Download the free Kindle app and start reading Kindle books instantly on your smartphone, tablet or computer – no Kindle device required. Learn more
Read instantly on your browser with Kindle Cloud Reader.
Using your mobile phone camera, scan the code below and download the Kindle app.
Enter your mobile phone or email address
By pressing ‘Send link’, you agree to Amazon's Conditions of Use.
You consent to receive an automated text message from or on behalf of Amazon about the Kindle App at your mobile number above. Consent is not a condition of any purchase. Message and data rates may apply.
Follow the Author
Hero With A Thousand faces Hardcover – 1 June 2012
|New from||Used from|
-- Bill Moyers "In the three decades since I discovered The Hero with a Thousand Faces, it has continued to fascinate and inspire me. Joseph Campbell peers through centuries and shows us that we are all connected by a basic need to hear stories and understand ourselves. As a book, it is wonderful to read; as illumination into the human condition, it is a revelation."
-- George Lucas "Campbell's words carry extraordinary weight, not only among scholars but among a wide range of other people who find his search down mythological pathways relevant to their lives today....The book for which he is most famous, The Hero with a Thousand Faces [is] a brilliant examination, through ancient hero myths, of man's eternal struggle for identity."
-- Time "In the long run, the most influential book of the twentieth century may turn out to be Joseph Campbell's The Hero with a Thousand Faces."
-- Christopher Vogler
- Publisher : New World Library; 3rd ed. edition (1 June 2012)
- Language : English
- Hardcover : 224 pages
- ISBN-10 : 1577315936
- ISBN-13 : 978-1577315933
- Best Sellers Rank: 7,321 in Books (See Top 100 in Books)
- Customer Reviews:
About the author
Review this product
Top reviews from Australia
There was a problem filtering reviews right now. Please try again later.
Top reviews from other countries
The Hero with a Thousand Faces is probably one of his most well-known works. In it he draws from myth and legend, the stories of the ancients, the Vedas, and verses from the bible and unpacks them in his unique way, showing us the underlying similarities each contains and uses them to describe the Hero’s Journey. A process in which an adventure is called to action, and goes through a series of challenges, and eventually returns home with his or her “treasure”. I can expand on this but its probably easier to watch a video on Youtube.
If I’m completely honest I really struggled to get through this. I do not doubt that this isn't a brilliant book and Joseph’s concept has influenced all matter of individuals from songwriters, to movie producers to fellow authors. His work was truly groundbreaking for its time. But boy did I struggle, however I think that's more on me, I’ve always struggled with maintaining interest in myth and legend, ironic considering I’m fascinated by ancient Egypt. It also probably doesn't help that it was written 70+ years ago and how we speak has changed a lot since then. Then is no denying the importance of this book, and I'm glad I read it, but I for those interested it might be best to watch his Netflix series which was produced in the late 80s just before he passed away.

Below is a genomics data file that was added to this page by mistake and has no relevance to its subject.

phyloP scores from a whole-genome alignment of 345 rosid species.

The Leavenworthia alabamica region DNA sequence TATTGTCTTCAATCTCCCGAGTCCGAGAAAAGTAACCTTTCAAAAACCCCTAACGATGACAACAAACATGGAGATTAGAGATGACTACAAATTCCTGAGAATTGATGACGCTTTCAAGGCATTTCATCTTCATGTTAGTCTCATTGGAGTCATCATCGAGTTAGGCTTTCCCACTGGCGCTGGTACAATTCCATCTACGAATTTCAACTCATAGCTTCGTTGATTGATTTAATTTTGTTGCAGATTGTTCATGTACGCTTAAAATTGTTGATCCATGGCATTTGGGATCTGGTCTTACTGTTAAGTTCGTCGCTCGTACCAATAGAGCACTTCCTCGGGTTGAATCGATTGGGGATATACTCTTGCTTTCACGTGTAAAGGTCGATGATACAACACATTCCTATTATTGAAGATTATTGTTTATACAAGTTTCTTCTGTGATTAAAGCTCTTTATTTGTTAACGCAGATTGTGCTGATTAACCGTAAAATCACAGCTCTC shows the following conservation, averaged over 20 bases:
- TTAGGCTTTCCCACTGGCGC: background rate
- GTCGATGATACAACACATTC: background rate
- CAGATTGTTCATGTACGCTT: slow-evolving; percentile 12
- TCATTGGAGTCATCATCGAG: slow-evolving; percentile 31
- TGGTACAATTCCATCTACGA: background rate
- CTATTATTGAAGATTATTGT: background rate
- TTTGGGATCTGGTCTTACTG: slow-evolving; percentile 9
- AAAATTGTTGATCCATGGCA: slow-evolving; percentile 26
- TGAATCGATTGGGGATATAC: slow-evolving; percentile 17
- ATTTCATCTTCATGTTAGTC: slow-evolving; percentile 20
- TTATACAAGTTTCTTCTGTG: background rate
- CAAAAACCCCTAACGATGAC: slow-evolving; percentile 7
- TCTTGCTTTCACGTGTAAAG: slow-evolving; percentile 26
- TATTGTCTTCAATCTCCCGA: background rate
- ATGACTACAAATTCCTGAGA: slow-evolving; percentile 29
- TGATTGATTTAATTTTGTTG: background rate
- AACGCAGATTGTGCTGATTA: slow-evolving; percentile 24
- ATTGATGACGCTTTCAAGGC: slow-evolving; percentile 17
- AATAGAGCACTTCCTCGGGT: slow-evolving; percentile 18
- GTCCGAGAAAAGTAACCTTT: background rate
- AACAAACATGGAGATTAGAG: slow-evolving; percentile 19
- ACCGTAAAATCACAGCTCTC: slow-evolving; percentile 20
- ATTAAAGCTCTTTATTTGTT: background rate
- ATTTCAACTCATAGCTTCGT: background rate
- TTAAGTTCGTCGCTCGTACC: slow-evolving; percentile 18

I mean no disrespect to Joseph Campbell, I'm most likely just not intellectual enough to understand where he is coming from. And infact I am going to read Joesph Campbell on his Life and Work, a spin off of the documentary on Nelflix, as it was written much later and I still wish to learn more about his ideas. Funnily enough I actually found that on the side of the road while reading The Hero with a Thousand Faces, and its an old library book from Austin, TX, complete with classroom purchase orders for pizza, airline tickets, and old car hire receipts which are almost 20 years old.
for more reviews please see my website everythingandnothing.co
The most immediate takeaway from this book is in fact the similarity in the original message behind any religion or ritual or ancient myth, a path shared by any story we've ever told, in books, movies and beliefs. A primordial, seemingly innate, connection between the outer world and the human mind.
I found the book poorly written, and badly structured. I just couldn't get used to Campbell's writing style, his sentences are long and meandering, with asides within asides. Some paragraphs are composed of one single, unbroken sentence. He also jumps rapidly from story to story, then refers back haphazardly to stories he's previously mentioned. He never seems to fully articulate a point, he makes some vague allusions then jumps to another point. It almost seems like Campbell had so much knowledge that he just couldn't get it all on the page.
I'd say overall that it's still worth reading, although it is a bit of a slog.
The consequences are becoming more obvious every day, yet, still we divert ourselves with trivia.
One way to begin to reconnect ourselves with our essential selves, our own hero, may be through a thorough study and understanding of Campbell's work.
As he mentions, because of our neglect and belittlement of mythology we have become half-creatures, 'the lines of communication between the conscious and the unconscious zones of the human psyche have all been cut, and we have been split in two.'
This book helps us to begin to rebuild ourselves from the piteous state in which contemporary 'education' and upbringing (or lowbringing) has left us.